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Legal Advertising

"spamming" The Net

Legal advertising has found its way into the phone books and onto radio and television. With the growth of the INTERNET as an information and communication resource, lawyers and law firms have established home pages on the World Wide Web to provide legal information and advertise their services. This has created new opportunities and new problems.

In April 1993 Laurence Canter and Martha A. Siegel, of the Phoenix, Arizona, law firm of Canter and Siegel, sent an E-MAIL message to thousands of Internet news groups, advertising their immigration law practice, in the hope of gaining new clients. News groups are electronic bulletin boards where people post messages concerning a very specific topic. They have millions of subscribers.

Canter and Siegel's direct mailing to the news groups cost them virtually nothing compared with the cost of a conventional hard copy mailing. In sending their advertisement, they used a process called spamming, which allows a message to be sent to every news group in existence, regardless of whether a particular group might be interested in the content of the message.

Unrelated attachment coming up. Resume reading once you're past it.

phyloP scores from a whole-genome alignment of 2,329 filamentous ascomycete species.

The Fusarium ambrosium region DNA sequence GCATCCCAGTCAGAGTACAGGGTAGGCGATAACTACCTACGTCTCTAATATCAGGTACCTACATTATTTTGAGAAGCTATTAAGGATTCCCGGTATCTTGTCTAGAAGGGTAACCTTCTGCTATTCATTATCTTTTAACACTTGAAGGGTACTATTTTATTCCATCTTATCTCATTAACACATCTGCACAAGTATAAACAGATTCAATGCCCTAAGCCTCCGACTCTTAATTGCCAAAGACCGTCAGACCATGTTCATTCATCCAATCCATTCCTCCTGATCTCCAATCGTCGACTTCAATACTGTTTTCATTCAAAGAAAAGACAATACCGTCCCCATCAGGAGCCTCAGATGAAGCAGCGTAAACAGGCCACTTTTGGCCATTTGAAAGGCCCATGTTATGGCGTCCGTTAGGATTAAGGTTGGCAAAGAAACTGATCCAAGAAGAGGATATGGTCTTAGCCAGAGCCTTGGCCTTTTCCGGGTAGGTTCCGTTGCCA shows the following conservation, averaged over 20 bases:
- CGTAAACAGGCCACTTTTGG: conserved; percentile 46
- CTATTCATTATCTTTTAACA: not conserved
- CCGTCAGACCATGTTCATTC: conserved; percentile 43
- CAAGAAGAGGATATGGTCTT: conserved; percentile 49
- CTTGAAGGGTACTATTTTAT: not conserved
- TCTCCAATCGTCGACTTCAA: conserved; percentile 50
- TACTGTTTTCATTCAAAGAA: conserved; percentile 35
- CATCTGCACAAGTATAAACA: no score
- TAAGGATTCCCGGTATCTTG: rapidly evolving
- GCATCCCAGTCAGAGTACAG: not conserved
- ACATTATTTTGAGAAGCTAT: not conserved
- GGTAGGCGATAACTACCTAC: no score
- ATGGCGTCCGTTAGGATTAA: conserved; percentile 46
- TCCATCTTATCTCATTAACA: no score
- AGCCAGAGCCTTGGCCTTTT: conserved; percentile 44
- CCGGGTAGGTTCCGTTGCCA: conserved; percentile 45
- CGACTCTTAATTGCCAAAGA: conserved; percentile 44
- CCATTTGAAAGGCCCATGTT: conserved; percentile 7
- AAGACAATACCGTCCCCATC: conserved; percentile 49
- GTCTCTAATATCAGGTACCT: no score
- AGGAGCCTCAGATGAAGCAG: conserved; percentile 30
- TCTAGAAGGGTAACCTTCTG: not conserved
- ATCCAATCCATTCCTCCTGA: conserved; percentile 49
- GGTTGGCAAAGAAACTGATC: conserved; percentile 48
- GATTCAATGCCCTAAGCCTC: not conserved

The spamming set off a tidal wave of protests from readers of news groups who were angry that the law firm had violated Internet etiquette. Canter and Siegel's Internet provider received thirty thousand messages, some of which were death threats. The law firm claimed to have received over twenty thousand positive responses and to have gained some new clients.

Though the Internet community and members of the legal community voiced their displeasure at the spamming, Canter and Siegel's advertisement was legal. Their action was analogous to placing an advertisement in a newspaper and hoping a person would read it.

CROSS-REFERENCES

E-mail; Internet.

Additional topics

Law Library - American Law and Legal InformationFree Legal Encyclopedia: Labor Department - Employment And Training Administration to Legislative PowerLegal Advertising - "spamming" The Net, Should Legal Advertising Be Restricted?, Further Readings